his departure and because as it flew over the Goliad encampment one
evening, its delicate silk became entangled in the halyards and was
whipped to shreds by a brisk norther, thus "prophesying" the
impending massacre of the gallant Georgians.
As the movement for Texan independence gathered steam during
1835, the Lone Star began to emerge as the almost-universal Texas
symbol. In September, Sarah Dodson constructed a long banner for
her husband's volunteer company in Harrisburg. It was the
first to feature a white star on a blue union and because it also
incorporated panels of red and white, its design was suggestive
of today's flag. Another Lone Star flag was made a
month later for a company in nearby Lynchburg. And at
Gonzales, on the eve of the struggle's first real skirmish,
a crude flag was painted with the likeness of an old cannon
which the Mexicans had vowed to repossess, with the
legend "Come and Take it" and with a Lone Star reigning
above the rest.
In December of 1835, Stephen F. Austin was enroute to
Washington, D.C., on a diplomatic mission, but from New
Orleans he sent back the design for a flag that included various
symbols - one for Anglo-Saxon blood, others for American as
well as Mexican heritage and "a white star on a blue union to
signify Texas." (This later served as the model for the battle
flag of Captain Moseley Baker's San Felipe Company.)
Although there is a disagreement as to what flag - or flags
- greeted the Mexicans as they laid seige to the Alamo,
David Crockett left behind a memorandum relating that the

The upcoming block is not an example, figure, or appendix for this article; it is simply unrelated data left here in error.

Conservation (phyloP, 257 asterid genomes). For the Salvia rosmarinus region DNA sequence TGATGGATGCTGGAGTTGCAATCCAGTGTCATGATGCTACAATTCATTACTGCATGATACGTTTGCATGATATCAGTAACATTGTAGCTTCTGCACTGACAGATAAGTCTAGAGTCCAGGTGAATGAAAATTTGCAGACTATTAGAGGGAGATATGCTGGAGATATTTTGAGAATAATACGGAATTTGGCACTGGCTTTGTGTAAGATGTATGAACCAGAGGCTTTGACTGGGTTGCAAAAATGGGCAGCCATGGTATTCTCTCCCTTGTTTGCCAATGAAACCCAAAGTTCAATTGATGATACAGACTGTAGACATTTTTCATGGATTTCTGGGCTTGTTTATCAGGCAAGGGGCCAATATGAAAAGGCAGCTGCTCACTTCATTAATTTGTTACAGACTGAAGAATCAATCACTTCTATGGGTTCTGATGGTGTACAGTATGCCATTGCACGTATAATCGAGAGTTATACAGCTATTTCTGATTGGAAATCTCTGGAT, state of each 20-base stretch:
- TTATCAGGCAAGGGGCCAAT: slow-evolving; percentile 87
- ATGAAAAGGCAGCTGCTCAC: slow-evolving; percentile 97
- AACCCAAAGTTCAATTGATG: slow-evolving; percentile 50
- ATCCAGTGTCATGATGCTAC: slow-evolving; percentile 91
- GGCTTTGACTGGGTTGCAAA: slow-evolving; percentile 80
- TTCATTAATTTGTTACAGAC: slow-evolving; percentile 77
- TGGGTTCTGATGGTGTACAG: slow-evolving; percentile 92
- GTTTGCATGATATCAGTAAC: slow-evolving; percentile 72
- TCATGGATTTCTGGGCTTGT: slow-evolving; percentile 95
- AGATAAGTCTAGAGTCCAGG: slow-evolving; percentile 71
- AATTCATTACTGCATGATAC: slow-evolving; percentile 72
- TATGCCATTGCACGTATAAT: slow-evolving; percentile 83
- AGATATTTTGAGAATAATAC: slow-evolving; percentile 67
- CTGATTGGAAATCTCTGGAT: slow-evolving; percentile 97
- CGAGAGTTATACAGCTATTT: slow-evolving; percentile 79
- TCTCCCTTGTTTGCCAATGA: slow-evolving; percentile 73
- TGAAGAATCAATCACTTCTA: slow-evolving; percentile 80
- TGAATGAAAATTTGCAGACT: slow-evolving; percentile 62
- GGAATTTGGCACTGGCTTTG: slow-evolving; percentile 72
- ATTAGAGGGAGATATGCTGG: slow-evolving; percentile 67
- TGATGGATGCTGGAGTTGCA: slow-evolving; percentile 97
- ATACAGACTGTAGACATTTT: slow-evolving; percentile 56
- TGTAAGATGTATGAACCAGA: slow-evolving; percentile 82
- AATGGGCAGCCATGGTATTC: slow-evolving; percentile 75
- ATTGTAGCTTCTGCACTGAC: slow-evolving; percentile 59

defenders had unfurled an immense painted banner bearing
red and white stripes centered with a single star. (This was
essentially the same design that Jane Long had used in
1819.) Cox encapsulates the incident: "He wrote that when
they raised the flag, three cheers went up and drums and
trumpets hurled back their challenge to the foe, and when
they did so, the Mexicans flung a blood-red flag to the breeze
in answer."
The following month at San Jacinto, a defeated-butunhumbled
Santa Ana taunted General Houston with the fact
that the Texans had fought under "no recognized flag" and
were thus rabble or pirates. The wounded-but-unflappable
Texas commander pointed out that this rabble had been
able to create a government and had been able to field a
victorious army and "they will probably be able to
make a flag." In fact, the Lone Star was already
flying on the ships of the Texan Navy. It had been
iti.s featured in a flag proposed for the young nation
by Lorenzo de Zavala at Washington-on-thena
Troutman, Brazos the previous month. And it would soon fly
'", at the State over Texas on the official flag adopted for the
Republic the next December. (This was a single
tiuned on page 11) I gold star on an azure field.) Finally, on January
binued on page 11)

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Texas Historical Foundation. Texas Heritage, Fall 1983. The Portal to Texas History. http://texashistory.unt.edu/ark:/67531/metapth45449/. Accessed December 19, 2014.